Your retirement doesn’t solely impact you. It may have ripple effects. For example, some people might be paying alimony to an ex-spouse or be supporting adult children. Will you be able to continue this level of support once you turn off your income spigot?
Naturally, you may be willing to work a few years longer if your children aren’t yet grown or you are legally obligated to continue spousal support. But if you’re supporting adult children, now might be a good time to stop paying their way so you don’t worry about outliving your money.
6. Where will I live?
Where to live is the age-old retirement question. Moving to a state with a lower cost of living and low state income taxes can help you stretch your retirement dollars. Before you sell your Pacific Northwest house in lieu of a spread in the Sunbelt, consider your decision from multiple angles.
Some states, such as Texas, don’t tax income. But they have high sales and property taxes to make up for it. Others might have the tax savings you crave, but they might not offer the access to high-quality health care providers you need to make it a comfortable retirement.
7. Am I maximizing Social Security?
For all the talk about insolvency, Social Security still makes up a big part of most people’s retirement income and probably will for the foreseeable future. The average retiree receives 40% of their pre-retirement income from Social Security. But the program is complicated and requires you to weigh several decisions in order to maximize its benefit.
The most crucial is timing. You are first eligible to take Social Security at 62. But collecting prior to your full retirement age (between 66 and 67) will mean a reduced benefit.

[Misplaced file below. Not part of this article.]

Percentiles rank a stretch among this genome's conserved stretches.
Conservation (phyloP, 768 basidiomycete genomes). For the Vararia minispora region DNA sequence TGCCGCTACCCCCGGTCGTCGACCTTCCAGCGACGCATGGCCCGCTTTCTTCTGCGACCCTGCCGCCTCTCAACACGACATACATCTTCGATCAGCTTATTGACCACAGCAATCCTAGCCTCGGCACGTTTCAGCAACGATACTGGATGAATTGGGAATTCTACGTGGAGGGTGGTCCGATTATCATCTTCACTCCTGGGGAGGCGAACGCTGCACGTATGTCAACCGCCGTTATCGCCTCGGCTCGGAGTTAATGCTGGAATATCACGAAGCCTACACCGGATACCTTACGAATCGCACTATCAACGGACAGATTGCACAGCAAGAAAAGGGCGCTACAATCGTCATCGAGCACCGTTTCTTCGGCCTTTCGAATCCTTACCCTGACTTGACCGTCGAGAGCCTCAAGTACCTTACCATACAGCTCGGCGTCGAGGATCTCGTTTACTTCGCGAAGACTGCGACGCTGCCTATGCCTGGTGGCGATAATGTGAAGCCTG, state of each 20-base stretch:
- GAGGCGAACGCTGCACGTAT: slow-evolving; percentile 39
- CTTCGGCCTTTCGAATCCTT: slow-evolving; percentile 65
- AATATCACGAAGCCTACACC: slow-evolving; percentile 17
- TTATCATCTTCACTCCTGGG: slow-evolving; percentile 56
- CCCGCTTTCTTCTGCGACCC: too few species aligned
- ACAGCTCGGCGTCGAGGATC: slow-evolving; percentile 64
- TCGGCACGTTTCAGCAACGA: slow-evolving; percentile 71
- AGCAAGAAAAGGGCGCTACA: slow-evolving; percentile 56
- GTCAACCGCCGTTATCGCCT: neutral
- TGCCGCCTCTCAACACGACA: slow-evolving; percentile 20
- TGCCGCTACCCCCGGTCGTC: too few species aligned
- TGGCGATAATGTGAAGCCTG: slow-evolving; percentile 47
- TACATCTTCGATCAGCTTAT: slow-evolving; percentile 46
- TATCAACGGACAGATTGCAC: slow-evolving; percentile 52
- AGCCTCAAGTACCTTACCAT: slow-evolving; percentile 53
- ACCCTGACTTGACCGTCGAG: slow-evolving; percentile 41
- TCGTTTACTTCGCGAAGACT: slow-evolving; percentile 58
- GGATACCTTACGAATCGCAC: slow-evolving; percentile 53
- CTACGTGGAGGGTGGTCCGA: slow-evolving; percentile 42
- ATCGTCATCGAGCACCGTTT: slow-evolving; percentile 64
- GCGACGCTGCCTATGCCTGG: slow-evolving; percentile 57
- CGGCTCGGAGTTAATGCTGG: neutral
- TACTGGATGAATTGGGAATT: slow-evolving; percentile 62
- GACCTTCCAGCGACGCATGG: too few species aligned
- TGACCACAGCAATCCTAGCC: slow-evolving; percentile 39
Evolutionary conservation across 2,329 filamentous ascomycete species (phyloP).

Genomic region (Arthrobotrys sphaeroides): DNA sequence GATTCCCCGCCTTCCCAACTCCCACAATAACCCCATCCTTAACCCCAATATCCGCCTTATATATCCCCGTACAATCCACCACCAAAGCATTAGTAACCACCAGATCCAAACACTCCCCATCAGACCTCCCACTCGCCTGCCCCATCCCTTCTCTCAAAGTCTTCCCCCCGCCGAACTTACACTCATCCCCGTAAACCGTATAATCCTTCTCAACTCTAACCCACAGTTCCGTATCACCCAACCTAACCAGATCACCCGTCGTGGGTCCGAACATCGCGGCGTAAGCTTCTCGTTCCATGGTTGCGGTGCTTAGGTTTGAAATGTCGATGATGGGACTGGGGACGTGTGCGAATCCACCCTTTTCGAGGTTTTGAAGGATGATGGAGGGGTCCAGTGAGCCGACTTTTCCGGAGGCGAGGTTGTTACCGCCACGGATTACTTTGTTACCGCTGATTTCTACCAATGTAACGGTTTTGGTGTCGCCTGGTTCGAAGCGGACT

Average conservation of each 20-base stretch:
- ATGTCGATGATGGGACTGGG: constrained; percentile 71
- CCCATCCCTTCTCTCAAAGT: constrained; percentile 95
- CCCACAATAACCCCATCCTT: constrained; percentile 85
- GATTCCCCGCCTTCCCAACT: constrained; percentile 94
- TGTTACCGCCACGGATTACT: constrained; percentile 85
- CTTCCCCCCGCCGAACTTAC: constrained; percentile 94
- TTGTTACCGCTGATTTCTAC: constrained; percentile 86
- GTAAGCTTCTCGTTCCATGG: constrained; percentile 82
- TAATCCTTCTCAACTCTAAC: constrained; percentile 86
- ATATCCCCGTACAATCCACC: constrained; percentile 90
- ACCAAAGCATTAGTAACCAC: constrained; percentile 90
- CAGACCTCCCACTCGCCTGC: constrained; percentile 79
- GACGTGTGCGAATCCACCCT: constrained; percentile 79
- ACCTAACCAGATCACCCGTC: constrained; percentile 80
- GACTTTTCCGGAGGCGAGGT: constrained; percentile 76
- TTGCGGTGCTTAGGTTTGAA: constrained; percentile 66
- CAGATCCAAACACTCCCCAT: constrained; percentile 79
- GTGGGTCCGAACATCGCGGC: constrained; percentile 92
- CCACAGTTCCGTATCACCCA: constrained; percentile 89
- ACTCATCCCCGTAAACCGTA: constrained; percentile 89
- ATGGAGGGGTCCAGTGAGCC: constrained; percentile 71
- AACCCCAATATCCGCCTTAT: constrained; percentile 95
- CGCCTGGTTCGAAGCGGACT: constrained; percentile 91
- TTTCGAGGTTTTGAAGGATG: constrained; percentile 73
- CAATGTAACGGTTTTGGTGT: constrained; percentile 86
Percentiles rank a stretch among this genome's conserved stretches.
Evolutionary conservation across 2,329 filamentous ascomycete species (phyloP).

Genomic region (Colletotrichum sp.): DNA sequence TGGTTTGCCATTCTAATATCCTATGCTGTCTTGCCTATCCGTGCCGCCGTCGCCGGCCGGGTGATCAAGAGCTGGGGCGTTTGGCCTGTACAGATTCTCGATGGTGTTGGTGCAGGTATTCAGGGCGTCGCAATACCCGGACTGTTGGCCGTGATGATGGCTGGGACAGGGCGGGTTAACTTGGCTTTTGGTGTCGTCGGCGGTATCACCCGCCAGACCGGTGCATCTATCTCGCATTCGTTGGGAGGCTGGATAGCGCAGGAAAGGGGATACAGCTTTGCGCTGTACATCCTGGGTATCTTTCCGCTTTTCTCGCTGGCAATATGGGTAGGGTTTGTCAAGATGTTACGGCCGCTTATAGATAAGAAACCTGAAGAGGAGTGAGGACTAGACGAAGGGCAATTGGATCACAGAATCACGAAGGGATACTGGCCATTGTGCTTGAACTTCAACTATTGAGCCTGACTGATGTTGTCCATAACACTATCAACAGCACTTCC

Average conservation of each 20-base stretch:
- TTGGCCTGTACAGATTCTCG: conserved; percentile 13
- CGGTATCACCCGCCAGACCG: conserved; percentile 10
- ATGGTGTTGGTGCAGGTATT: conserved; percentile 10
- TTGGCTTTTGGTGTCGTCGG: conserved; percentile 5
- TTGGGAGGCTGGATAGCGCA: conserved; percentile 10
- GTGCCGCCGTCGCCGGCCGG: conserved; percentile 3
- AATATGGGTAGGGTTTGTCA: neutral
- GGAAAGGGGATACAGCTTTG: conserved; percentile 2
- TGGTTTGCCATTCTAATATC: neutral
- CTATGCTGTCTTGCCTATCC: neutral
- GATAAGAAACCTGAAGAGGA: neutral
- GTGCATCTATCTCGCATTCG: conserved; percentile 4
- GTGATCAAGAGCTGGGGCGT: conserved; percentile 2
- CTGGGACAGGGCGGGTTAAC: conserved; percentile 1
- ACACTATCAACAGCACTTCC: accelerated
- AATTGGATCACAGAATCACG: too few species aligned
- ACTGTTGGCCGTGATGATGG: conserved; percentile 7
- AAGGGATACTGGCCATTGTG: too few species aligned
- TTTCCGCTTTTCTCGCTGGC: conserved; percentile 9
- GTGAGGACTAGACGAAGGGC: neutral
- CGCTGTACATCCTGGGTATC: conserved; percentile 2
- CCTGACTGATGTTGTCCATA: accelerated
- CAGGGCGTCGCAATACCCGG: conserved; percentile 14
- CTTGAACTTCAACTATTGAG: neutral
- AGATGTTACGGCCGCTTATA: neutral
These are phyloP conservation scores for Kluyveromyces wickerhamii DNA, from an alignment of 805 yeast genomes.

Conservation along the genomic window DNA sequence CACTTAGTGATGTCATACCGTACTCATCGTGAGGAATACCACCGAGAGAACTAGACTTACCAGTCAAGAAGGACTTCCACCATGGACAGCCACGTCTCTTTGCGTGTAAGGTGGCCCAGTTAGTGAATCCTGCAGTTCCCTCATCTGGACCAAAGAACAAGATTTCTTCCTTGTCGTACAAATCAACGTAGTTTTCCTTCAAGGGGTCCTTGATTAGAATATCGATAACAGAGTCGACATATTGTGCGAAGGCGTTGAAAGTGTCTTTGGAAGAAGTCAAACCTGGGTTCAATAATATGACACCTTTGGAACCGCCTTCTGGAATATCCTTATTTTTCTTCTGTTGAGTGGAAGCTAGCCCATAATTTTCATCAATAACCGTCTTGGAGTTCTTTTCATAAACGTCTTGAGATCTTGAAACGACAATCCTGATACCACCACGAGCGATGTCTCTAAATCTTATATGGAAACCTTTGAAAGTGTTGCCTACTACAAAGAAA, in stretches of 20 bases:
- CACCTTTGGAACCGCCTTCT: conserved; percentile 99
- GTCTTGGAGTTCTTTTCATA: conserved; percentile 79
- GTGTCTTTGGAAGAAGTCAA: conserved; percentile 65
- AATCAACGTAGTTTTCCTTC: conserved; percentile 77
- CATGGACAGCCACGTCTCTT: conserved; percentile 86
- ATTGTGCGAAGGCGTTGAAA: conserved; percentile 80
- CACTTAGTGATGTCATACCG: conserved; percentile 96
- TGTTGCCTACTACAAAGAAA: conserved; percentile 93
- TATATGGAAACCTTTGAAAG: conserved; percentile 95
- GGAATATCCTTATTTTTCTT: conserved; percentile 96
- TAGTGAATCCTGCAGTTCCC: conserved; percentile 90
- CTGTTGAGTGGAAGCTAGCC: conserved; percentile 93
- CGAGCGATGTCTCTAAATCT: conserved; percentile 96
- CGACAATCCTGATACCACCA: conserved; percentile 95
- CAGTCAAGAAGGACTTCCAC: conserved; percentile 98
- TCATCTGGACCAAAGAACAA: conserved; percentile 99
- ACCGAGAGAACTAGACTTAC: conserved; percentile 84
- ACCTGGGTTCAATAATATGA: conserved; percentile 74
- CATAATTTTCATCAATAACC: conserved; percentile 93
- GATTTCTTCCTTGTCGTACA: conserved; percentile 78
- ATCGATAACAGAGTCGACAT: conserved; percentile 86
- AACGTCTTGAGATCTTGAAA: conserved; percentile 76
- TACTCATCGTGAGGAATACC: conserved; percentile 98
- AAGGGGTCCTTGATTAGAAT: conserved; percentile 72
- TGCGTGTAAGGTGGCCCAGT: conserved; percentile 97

If, on the other hand, you wait beyond your full retirement age, your benefit will likely increase by 8% a year until age 70. Try finding a risk-free rate of return anywhere else.
Knowing when to retire can be complicated. It’s full of financial and emotional decisions. Like all good plans, it’s better to start evaluating your options well in advance and working with professionals who can help you navigate a course of action for your specific needs.
Content in this material is for general information only and not intended to provide specific advice or recommendations for any individual. This is a hypothetical example and is not representative of any specific situation. Your results will vary. The hypothetical rates of return used do not reflect the deduction of fees and charges inherent to investing.
For over 30 years, Andy Schwartz has provided financial planning and wealth management services to clients throughout the country. As an independent adviser, his advice and guidance is always personalized and focused on the client's success. He is the founder and principal of Bleakley Financial Group, a wealth management firm servicing over $5.5 billion in client brokerage and advisory assets.